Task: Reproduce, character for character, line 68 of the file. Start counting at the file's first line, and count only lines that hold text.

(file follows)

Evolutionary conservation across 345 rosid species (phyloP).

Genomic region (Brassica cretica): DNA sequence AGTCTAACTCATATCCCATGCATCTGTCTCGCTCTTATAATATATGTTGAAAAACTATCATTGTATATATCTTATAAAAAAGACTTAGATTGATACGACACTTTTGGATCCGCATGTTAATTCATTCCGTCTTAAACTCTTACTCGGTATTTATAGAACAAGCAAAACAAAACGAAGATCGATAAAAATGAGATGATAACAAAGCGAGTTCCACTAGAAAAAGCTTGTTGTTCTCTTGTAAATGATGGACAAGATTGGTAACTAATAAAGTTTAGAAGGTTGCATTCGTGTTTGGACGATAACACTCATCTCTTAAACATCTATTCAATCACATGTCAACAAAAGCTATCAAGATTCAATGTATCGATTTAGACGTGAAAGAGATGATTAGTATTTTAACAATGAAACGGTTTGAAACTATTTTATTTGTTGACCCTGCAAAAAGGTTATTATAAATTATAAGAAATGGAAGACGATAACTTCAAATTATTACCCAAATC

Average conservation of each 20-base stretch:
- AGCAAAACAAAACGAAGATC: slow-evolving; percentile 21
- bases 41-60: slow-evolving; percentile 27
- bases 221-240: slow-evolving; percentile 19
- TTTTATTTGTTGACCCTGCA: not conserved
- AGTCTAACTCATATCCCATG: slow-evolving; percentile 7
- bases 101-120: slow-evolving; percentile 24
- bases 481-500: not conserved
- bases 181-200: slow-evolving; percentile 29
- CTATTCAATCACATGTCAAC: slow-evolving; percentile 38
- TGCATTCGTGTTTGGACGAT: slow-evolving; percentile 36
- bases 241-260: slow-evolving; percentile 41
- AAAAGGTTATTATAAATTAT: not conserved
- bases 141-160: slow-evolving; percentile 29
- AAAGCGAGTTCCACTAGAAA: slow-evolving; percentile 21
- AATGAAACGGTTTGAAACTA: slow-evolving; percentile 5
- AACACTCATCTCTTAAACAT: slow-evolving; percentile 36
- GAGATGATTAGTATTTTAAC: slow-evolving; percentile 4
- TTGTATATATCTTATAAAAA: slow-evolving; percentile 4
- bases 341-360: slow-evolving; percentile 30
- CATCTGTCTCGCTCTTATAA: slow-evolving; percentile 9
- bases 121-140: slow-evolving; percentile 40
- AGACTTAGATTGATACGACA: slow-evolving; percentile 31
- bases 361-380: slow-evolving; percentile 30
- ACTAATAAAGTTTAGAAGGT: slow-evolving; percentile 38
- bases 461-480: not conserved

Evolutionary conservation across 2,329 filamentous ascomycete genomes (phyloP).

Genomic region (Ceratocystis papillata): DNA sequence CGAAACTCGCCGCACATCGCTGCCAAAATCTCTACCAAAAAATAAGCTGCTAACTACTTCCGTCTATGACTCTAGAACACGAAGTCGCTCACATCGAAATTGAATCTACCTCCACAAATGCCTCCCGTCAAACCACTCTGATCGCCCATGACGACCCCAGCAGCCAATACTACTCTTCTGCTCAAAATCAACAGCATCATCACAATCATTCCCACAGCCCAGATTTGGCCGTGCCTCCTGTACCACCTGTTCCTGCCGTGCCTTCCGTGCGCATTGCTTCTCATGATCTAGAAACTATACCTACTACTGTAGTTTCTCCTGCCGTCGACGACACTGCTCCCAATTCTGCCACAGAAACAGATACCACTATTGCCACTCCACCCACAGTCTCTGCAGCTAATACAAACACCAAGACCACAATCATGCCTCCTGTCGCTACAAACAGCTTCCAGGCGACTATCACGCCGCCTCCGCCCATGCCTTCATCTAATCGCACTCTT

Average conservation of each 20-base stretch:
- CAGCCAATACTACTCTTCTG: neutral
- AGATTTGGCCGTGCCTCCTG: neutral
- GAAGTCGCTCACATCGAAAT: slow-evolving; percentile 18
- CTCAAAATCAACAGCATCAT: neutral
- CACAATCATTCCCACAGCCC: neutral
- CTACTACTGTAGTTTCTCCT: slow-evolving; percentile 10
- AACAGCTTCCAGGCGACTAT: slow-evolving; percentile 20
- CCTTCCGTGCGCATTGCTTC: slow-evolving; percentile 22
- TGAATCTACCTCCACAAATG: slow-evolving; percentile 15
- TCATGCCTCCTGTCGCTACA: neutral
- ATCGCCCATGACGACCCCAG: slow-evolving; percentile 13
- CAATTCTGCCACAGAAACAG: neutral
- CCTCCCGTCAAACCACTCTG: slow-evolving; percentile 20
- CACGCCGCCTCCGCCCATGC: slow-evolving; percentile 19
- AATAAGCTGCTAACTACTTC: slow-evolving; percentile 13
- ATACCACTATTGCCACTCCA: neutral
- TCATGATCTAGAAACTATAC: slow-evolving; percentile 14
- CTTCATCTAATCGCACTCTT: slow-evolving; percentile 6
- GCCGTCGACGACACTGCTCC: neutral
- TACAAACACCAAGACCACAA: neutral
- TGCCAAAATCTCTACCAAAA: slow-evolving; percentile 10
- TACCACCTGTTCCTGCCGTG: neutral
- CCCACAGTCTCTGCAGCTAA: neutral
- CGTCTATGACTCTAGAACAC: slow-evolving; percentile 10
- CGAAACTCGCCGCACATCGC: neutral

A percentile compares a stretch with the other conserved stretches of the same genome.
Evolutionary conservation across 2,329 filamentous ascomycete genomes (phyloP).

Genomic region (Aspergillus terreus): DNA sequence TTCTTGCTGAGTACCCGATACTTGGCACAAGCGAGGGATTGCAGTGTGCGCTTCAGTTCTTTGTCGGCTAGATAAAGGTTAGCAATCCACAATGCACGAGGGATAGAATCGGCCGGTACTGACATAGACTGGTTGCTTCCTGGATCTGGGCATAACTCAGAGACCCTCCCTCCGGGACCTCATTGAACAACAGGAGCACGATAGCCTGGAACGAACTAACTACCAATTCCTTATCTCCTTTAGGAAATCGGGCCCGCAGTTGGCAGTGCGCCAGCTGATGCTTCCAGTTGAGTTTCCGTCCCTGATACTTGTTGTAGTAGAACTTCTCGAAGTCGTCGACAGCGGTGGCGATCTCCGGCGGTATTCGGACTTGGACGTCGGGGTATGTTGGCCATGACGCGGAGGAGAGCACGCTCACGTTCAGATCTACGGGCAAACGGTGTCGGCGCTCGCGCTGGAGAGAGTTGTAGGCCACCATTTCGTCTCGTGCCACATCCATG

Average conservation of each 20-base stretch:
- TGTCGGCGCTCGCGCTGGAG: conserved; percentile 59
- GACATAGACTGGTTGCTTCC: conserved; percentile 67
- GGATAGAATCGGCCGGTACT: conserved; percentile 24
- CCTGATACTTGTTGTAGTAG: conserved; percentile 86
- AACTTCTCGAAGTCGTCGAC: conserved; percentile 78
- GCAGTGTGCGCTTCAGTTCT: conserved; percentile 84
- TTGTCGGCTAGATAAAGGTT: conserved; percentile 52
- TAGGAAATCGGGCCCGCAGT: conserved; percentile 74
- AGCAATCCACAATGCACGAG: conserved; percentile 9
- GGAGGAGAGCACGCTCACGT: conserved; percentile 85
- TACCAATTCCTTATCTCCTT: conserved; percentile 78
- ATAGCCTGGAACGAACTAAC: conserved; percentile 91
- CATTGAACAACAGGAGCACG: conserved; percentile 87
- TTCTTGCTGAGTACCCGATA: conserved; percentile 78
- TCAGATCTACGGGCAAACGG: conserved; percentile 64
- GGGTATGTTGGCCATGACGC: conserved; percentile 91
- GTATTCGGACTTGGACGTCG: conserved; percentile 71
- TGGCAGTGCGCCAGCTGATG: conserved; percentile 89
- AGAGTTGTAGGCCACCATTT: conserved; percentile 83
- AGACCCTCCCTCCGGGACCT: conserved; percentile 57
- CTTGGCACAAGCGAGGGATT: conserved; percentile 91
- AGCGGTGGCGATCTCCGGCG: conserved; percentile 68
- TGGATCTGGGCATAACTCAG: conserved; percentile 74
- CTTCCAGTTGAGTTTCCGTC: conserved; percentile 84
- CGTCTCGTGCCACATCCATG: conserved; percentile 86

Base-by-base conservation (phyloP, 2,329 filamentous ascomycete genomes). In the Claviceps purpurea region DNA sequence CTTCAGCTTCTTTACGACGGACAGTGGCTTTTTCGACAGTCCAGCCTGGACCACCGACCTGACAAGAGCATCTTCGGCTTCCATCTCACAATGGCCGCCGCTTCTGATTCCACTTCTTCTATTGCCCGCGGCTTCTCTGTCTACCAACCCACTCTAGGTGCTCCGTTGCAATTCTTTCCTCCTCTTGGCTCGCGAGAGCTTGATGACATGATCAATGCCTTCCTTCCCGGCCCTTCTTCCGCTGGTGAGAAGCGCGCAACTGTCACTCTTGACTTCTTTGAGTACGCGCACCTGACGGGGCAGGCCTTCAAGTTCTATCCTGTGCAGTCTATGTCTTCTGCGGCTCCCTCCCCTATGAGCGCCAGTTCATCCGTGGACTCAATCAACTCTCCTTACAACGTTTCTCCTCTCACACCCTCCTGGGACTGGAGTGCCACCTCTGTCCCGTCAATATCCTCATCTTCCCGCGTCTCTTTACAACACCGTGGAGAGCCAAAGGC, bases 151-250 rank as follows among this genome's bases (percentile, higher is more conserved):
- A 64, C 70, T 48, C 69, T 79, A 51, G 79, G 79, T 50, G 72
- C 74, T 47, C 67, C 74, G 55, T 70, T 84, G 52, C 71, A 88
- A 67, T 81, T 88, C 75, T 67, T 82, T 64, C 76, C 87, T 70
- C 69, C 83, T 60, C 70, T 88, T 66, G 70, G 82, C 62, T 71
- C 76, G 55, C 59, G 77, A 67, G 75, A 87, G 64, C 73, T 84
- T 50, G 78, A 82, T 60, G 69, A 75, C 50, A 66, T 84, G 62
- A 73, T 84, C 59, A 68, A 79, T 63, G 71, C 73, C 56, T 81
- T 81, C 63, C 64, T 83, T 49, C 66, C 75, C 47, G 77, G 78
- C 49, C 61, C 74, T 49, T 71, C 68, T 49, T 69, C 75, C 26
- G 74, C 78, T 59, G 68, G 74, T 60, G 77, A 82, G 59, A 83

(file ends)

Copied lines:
- TAGGAAATCGGGCCCGCAGT: conserved; percentile 74